No Imagination. No Future.

No Imagination. No Future.

Walter blearily looked over at the alarm clock and fell back into his pillow – this was a bad dream, he told himself.


4:30 in the morning – time for his paper route to get underway. He looked over to his brother and heard him moan before he tugged the covers over his head.


Walter shook the cobwebs away and padded toward the bathroom, yanking the pillow from his older brother’s head as he passed. It was time to go to work.


That first day might have been the hardest – maybe because it was so very cold in that midwestern city and the work was hard. But Walter trudged on – there was a job to be done.


For the next six years the brothers got up at 4:30 every day to deliver a morning paper before they went to school. And when their academics were complete they delivered another paper in the afternoon.


Walter’s grades suffered. He often fell asleep in class. He was not considered to be particularly intelligent by most. But he worked hard and there was something to be said for that – even if he sacrificed a part of his childhood with the hours invested in earning money for his family.


By the time he was 16 his country was at war. Walter tried to enroll in the fight but was told he was too young. Undeterred, he faked his admission papers and instead joined the Red Cross where he became an ambulance driver – arriving, much to his disappointment, after the enemy’s terms of surrender.


Walter – in his own way – was ambitious but it was a curious ambition. In his spare moments he loved to draw – an idle pastime to be sure. Sometimes he would make sketches for his friends; even going so far as putting his own work on the side of the ambulance he drove. But there was little future in it.


When he returned stateside he decided to try his hand commercially as an artist – and failed miserably. He even approached that newspaper he once delivered for but the manager he talked with there told him he unfortunately “lacked imagination and had no good ideas.”


Walter was going nowhere.


But then again the young man who spent all the years of his youth riding that bicycle in the darkness never seemed to completely accept defeat – finally getting a low level apprentice job at a commercial artists’ firm – which promptly laid him off.


So he tried to start his own small business with a friend. It went under in less than a year.


Maybe the City Manager at the Kansas City Star was right – “no good ideas.”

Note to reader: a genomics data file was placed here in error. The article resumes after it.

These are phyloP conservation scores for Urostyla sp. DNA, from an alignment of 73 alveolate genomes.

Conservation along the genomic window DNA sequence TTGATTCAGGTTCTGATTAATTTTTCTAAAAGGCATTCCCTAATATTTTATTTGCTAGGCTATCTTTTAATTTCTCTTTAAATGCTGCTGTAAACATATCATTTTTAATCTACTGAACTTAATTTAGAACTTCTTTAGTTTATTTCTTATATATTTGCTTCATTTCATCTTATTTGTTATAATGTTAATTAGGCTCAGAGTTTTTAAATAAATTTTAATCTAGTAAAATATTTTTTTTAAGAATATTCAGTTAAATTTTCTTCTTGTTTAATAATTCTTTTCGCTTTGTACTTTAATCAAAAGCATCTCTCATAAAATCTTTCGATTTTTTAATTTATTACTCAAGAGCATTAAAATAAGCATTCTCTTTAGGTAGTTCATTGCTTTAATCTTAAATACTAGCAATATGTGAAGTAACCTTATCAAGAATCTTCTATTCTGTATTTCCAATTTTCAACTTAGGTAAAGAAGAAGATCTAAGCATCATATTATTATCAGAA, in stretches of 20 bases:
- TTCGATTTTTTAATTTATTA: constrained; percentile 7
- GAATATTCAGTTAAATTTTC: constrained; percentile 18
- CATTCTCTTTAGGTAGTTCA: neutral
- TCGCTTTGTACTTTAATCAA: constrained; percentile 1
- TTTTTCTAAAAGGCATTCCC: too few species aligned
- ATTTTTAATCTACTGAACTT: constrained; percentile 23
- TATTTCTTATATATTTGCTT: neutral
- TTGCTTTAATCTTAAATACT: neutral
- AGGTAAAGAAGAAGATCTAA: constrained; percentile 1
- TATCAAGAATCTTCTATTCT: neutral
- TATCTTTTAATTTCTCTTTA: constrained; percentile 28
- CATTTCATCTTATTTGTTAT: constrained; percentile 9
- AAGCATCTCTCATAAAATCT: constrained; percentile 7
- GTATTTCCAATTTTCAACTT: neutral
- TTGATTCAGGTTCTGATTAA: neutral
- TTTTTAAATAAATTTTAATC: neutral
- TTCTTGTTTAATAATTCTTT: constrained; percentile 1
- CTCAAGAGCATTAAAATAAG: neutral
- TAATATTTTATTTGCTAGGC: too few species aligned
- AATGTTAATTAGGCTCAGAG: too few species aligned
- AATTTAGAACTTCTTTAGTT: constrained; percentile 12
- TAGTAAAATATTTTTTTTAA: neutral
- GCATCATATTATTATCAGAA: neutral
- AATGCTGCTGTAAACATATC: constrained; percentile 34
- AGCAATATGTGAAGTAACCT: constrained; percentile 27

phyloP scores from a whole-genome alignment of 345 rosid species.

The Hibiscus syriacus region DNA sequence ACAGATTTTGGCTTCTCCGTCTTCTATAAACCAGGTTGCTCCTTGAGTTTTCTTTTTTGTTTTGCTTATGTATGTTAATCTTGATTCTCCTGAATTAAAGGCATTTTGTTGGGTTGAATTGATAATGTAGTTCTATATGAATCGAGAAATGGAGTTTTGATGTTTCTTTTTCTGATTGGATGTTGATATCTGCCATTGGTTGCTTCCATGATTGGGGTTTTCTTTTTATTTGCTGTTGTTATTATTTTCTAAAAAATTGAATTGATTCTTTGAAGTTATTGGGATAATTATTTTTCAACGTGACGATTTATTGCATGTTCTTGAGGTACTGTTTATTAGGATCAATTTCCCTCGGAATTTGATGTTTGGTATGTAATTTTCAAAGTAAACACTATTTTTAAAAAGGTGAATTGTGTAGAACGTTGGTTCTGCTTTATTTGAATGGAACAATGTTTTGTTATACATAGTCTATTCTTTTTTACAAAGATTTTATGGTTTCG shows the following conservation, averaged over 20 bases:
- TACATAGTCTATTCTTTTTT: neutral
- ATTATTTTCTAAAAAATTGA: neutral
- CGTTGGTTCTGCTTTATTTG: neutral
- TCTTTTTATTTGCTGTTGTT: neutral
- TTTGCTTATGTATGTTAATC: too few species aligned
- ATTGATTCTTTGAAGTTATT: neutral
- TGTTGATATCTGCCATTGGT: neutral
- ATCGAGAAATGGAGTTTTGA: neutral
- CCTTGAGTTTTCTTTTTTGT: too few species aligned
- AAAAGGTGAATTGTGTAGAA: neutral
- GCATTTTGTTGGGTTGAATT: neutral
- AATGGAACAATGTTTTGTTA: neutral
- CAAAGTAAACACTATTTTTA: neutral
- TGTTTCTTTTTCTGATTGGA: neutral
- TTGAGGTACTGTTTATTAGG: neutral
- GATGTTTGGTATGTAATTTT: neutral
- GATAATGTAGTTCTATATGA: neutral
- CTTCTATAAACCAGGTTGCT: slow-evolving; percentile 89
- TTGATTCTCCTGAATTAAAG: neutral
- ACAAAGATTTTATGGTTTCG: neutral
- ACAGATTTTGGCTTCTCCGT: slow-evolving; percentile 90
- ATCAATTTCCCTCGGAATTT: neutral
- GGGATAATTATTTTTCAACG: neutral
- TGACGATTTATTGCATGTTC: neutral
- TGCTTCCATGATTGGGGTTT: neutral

But Walter had a passion. He enrolled in art classes. He continued to perfect his craft. Along the way he finally stumbled on a unique way to present the cartoons he sketched… and so he plied his craft quietly, using the imagination that some suggested didn’t have.


Until he found the magic.


In the years that followed Walter found his stride – creating, finally a character patterned after a pet he had adopted while he was struggling in one of those early jobs. Who would have guessed that little houseguest he fed everyday would live on for generations – the buddy he had named Mortimer the Mouse?


There was a last adjustment to be made – by then Walter had married another aspiring artist and she suggested Mortimer might be too stuffy an appellation for a public that was starting to take notice.


So they renamed him. They called him Mickey.


Walter never gave up on his passion – and some may say that he funneled it in a way that someway made up for that portion of his life he had sacrificed as a youth. He would go on to build an empire that made the magic of childhood imagination real for millions.


And the characters that sprang from the fertile mind of the genius who was once told he had no future – from Mickey Mouse to Snow White to Donald Duck to Pinocchio to Fantasia – well, they might tell you that Walt Disney was destined for greatness all along. He simply had to find the path that led him there.


No great career is born from comfort.


Adversity is a part of everyone’s path.


Those who find their passion also find their purpose – and, for some, perhaps even a Magic Kingdom.




When you wish upon a star

Makes no difference who you are

Anything your heart desires will come to you

If your heart is in your dream


– Jiminy Cricket (From the Movie Pinocchio – Walt Disney Pictures – 1940)


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